I argue that the AKP may well be accidental liberalizers (and perhaps even accidental democrats) in undertaking salutary constitutional and legal reform as a result of self-interest rather than out of a deeper set of liberal (or democratic) commitments. Still, the mechanisms by which the AKP has advanced those interests have, in fact, included much needed judicial reform along with other liberalizing amendments. The reforms to the courts resulting from the 2010 constitutional referendum did not facilitate politicized prosecutions. To the contrary, the ongoing misuse of the courts for prosecuting government opponents is evidence that the much-needed reforms did not go far enough.
Finally, I agree with Professor Ginsburg that the dominant-party model is not a healthy one in Turkey (or elsewhere), particularly if that party has shallow commitments to democratization or liberalization. The AKP’s political success is driven by two key factors: successful management of the economy and the party’s capacity to unite the center-right of the Turkish political spectrum under a single tent. This “dominant-party model” may have reached its limits as a vehicle for reform, but it is grounded in astute political and electoral strategy by the AKP rather than constitutional design. Accordingly, challenges to the model will come from changes in the political context such as center-right fragmentation or (the far less likely scenario of) center-left coalescence. In other words, the conditions for undermining the dominant-party model lie in political rather than constitutional transformation.
I also agree with Professor Shambayati’s core argument that the Turkish model is attractive precisely as a result of its “transformative potential,” whether from the perspective of secular liberalizers (enamored with the Kemalist model) or Islamists (taken with the AKP’s reforms). I try to offer a cautionary note concerning the often overlooked short-term coercion and long-term illiberalism bred by the transformative social engineering projects of the Turkish republic. In particular, I argue that Turkey’s inability to address ethnic and religious pluralism is a result of the top-down Kemalist project. Turkification did not vanquish Kurdish identity and heavy-handed modernizing secularization did not banish religion from public life. Rather, large proportions of the population were alienated from the politics of the republic for decades, setting off extra-political confrontations over religious and ethnic identity that have been deeply divisive. There may be many who see democracy as a transformative project to reshape Muslim populations rather than to represent them. I argue that the costs of such transformative projects are underappreciated to dangerous effect.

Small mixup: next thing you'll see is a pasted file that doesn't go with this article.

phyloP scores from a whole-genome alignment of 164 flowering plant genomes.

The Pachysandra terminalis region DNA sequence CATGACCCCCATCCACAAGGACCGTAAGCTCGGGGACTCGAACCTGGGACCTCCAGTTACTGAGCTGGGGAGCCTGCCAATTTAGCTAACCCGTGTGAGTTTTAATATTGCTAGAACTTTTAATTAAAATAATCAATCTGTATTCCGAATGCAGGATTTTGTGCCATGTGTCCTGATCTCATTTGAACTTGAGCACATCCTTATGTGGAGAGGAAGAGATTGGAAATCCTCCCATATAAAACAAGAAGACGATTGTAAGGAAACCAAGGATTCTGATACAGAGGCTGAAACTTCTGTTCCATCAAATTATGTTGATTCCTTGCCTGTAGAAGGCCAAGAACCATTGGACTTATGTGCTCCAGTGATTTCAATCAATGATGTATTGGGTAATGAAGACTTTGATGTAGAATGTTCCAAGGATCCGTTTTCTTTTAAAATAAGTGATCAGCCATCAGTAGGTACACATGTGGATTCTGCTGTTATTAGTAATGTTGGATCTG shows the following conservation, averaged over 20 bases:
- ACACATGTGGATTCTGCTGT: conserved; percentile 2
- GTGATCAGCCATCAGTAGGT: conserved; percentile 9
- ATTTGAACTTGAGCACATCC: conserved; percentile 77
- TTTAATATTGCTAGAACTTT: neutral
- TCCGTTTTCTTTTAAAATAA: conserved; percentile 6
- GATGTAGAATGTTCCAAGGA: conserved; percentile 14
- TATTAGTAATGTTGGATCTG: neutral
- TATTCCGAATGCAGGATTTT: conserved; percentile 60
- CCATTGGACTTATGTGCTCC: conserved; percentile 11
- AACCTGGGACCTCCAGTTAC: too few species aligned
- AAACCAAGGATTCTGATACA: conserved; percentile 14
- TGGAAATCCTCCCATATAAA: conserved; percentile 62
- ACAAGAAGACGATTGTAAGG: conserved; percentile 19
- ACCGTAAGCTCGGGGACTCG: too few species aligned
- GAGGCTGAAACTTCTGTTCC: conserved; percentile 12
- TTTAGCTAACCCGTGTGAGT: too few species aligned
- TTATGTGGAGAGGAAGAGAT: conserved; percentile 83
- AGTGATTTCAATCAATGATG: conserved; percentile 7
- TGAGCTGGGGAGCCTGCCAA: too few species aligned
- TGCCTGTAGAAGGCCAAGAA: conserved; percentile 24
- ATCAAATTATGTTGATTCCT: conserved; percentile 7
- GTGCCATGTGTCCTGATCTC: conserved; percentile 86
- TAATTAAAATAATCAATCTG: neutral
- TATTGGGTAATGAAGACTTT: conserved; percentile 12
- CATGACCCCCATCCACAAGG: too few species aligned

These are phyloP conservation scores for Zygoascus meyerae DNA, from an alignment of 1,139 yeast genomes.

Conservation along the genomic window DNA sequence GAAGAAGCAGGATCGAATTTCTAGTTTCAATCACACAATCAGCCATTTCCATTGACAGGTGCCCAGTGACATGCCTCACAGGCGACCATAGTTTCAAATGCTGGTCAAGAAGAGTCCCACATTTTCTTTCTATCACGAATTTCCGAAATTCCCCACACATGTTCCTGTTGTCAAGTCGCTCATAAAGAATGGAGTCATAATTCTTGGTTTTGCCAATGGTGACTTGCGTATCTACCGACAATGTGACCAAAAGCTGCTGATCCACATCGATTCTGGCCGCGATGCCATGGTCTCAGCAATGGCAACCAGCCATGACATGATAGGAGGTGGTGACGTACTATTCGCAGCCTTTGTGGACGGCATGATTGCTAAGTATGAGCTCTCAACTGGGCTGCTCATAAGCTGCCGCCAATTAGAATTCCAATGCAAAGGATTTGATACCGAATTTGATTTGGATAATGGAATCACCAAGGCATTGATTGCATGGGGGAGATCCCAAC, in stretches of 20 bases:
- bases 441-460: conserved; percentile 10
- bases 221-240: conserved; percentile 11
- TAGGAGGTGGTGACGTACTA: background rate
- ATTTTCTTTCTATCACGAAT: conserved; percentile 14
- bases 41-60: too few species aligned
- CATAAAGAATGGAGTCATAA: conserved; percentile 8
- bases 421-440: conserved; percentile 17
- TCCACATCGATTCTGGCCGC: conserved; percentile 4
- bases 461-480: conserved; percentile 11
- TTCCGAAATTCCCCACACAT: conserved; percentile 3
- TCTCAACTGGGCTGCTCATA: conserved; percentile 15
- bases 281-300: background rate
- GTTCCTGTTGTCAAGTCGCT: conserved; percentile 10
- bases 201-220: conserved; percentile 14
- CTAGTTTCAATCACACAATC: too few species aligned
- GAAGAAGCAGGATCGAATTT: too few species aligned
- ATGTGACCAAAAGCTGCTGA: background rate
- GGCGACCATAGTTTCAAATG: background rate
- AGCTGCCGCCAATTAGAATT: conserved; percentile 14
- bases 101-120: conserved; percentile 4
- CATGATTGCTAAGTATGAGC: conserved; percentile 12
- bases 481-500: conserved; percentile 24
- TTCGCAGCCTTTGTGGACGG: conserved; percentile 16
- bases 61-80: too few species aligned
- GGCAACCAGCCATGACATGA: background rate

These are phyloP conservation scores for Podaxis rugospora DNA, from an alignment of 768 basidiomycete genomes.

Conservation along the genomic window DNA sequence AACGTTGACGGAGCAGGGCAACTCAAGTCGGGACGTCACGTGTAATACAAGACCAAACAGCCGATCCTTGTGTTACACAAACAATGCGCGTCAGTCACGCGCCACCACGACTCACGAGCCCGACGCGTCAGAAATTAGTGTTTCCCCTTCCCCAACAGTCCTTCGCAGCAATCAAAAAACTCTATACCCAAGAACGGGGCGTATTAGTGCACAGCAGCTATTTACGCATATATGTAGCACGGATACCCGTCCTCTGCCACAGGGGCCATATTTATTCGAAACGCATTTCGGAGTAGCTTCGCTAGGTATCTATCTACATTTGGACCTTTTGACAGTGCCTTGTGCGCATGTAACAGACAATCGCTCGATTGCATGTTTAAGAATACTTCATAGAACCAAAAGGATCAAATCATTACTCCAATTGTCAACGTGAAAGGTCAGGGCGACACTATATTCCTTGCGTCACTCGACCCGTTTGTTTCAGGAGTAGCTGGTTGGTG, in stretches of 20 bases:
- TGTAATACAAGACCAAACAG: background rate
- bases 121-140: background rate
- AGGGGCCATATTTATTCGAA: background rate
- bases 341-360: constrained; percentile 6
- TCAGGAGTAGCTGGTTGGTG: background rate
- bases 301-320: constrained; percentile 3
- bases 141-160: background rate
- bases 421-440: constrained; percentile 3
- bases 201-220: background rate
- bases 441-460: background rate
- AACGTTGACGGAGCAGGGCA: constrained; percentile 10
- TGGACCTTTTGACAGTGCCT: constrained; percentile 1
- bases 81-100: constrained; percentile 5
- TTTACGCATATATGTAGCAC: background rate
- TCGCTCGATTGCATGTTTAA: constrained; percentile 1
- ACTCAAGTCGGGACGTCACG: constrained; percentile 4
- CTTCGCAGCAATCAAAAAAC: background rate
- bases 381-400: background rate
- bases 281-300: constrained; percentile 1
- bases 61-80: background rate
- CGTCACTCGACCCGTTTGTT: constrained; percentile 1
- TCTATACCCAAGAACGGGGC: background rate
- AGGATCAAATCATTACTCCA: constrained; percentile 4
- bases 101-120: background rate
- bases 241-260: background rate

I disagree with Professor Shambayati’s view that recent reforms have “changed the ideology of a civilizing mission” that has been the mainstay of Turkish republican constitutionalism. Rather, the reforms have altered the composition of the judiciary to better reflect the underlying population and have expanded judicial accountability mechanisms to be more inclusive of the lower echelon courts. These are institutional design features that render the judiciary more accountable without impairing independence. However, the underlying constitutional traditions of the Turkish republic remain in place after the 2010 amendments. For instance, the tendency to prioritize state above citizen continues to mark the courts, as evidenced in recent crackdowns. The hope is that over time the introduction of individual standing before the Turkish Constitutional Court ( as a result of the 2010 amendments) may shift the balance, transforming individual rights into a cognizable constraint on the state rather than discretionary privileges limited by state prerogatives. Unfortunately, it is too soon to tell whether a decade of constitutional reforms have been sufficient to occasion such a shift.